Good post, I just have to disagree with your opinion on "defending" yourself. Pepper spraying someone would really be asking for trouble, and never forget, they are driving a vehicle and if angered, will hit you without a second thought. Unfortunately this will always be the case and the best course of action, in my opinion, is to pull over and let him get on his way. I know it sucks, but 9 times out of ten, you will escape unscathed which is the ultimate goal.

emKem said...

@ larider....yeah, I debated about that one and I tend to agree with you. I suppose it doesn't hurt for the rare instance where someone actually gets out of their car to come after you though. But at that point perhaps you should be calling 911 on your cell phone as you ride away....

@ Hogers....spoken like a true motorist ;o)

Will Campbell... said...

larider's advice is good, but as he states there's that 1 in 10 chance of engaging motorists who are spoiling to take their hostilities out on cyclists, whiich is good enough reason to be prepared to defend oneself. It's exactly why I carry pepper spray, to use as a last resort only when the level of aggression escalates to the threat of bodily harm. Thankfully I've only had one occasion about a year ago where I've had to advise a motorist about to exit his vehicle that I had some and was ready to use it, and that was good enough to diffuse the situation back down to just a lot of loud foul language and insults.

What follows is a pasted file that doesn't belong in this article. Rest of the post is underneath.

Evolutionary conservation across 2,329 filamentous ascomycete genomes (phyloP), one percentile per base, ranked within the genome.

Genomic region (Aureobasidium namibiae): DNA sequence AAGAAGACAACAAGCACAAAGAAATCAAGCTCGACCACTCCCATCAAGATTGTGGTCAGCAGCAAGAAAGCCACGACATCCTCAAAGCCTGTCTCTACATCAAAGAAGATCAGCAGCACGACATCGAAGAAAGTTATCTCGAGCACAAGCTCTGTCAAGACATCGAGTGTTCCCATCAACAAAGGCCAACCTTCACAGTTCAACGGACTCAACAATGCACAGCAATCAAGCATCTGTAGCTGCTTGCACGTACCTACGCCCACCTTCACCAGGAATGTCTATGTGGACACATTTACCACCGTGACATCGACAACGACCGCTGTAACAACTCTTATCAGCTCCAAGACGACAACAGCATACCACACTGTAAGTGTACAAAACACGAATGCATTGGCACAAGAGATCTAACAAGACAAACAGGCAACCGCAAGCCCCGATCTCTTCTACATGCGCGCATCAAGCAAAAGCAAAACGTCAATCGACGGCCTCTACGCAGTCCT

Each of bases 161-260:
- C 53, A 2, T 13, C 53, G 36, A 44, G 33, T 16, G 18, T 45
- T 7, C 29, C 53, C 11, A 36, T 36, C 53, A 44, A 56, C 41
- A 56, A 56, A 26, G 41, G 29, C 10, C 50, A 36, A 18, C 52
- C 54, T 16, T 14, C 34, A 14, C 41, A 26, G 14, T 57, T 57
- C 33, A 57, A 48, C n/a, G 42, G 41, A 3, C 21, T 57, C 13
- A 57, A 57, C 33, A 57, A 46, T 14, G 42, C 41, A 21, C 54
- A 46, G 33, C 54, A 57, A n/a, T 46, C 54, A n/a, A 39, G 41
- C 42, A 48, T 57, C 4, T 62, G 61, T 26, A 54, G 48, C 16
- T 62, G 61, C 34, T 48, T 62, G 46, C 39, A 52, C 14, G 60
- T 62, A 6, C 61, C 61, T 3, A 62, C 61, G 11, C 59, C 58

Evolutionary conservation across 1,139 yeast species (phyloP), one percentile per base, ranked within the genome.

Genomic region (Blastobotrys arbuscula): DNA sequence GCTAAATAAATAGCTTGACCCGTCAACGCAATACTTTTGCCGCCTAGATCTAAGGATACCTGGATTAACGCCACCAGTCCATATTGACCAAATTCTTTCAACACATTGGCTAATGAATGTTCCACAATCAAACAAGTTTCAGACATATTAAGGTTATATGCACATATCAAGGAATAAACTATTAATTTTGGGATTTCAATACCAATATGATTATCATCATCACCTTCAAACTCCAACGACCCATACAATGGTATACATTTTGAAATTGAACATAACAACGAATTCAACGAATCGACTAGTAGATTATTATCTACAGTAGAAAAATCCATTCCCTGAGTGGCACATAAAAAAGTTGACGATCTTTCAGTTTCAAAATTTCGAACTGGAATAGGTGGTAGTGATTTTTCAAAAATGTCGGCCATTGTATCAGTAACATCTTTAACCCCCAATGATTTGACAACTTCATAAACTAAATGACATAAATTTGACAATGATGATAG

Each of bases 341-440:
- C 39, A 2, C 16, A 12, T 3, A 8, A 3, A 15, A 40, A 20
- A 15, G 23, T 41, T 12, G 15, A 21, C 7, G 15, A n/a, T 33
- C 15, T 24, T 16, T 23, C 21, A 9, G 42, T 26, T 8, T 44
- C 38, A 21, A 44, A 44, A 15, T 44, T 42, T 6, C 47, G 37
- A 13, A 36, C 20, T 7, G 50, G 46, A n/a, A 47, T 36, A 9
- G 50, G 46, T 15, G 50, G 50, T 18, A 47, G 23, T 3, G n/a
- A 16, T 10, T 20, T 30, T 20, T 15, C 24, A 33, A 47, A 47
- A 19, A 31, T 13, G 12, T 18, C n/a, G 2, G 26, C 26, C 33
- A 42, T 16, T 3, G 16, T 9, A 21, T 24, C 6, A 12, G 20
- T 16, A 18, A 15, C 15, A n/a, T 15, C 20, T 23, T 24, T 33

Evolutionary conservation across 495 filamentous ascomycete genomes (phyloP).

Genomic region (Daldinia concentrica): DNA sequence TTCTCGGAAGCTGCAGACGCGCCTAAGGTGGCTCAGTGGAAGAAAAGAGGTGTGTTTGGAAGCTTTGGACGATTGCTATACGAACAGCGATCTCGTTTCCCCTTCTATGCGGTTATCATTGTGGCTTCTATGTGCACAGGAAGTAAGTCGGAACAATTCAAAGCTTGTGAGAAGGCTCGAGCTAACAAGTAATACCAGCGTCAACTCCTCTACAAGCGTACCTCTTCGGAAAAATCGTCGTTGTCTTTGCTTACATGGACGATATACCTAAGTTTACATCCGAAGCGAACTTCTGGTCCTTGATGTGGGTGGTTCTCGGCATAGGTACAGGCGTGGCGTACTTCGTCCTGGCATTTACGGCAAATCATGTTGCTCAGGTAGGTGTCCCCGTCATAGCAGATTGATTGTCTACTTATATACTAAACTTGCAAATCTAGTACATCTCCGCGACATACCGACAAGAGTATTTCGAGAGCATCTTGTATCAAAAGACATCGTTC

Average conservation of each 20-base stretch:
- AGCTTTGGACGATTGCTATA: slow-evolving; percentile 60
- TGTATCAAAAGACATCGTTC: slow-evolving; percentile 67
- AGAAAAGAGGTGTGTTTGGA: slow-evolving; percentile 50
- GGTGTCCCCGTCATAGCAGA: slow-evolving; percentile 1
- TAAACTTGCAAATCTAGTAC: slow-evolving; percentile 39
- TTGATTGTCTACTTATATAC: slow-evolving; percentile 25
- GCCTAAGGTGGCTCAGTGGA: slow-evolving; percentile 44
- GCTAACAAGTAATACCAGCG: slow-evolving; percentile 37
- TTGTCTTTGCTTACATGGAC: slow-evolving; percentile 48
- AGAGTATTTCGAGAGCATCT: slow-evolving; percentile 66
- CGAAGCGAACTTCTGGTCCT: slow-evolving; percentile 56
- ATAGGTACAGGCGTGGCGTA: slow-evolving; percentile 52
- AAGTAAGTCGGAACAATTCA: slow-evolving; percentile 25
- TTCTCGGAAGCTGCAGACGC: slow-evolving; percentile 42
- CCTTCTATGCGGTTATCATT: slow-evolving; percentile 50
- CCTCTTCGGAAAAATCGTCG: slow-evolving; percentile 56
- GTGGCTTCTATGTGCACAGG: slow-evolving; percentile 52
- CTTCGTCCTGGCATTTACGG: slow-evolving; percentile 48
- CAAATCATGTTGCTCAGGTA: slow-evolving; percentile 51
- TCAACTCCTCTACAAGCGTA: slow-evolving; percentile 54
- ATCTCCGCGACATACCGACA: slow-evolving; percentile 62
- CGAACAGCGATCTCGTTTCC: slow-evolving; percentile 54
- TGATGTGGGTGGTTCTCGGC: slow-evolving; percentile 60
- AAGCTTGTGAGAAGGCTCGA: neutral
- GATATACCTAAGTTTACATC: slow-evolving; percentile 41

Anonymous said...

I would also add that in addition to wearing a helmet, a defensive bicyclist should NEVER wear earphones.

Anonymous said...

My commute is about the same distance as Will Campbell's. In 16 months of riding daily from West Hollywood to Glendale, I've only had three or four incidents with angry/unsafe drivers. I start my commute at 6:15 in the morning to avoid rush hour. However, in a city where the evening rush hour lasts anywhere from 2 to 7 depending on the part of town you're in, it's really difficult to plan around it in the evening if you have a long commute.

I would echo the comment about not wearing headphones. In the absence of a rear view mirror, my ears are the best tool I have for knowing when cars are coming up on me.

Finally, I wouldn't say that Hogers comments above reflect that of a "true motorist" - just a jerk motorist. I run across a lot of really kind, courteous, and - most importantly - aware motorists every day who appreciate that the road belongs to bikes and cars alike. Last week a young driver stopped to apologize for cutting me off (he hadn't shoulder checked). Had I spewed profanity and hatred as he was cutting me off, that probably wouldn't have been the case. Not all motorists in LA drive like jerks, but it doesn't take many jerk drivers to make the roads unsafe for cars and bikes alike.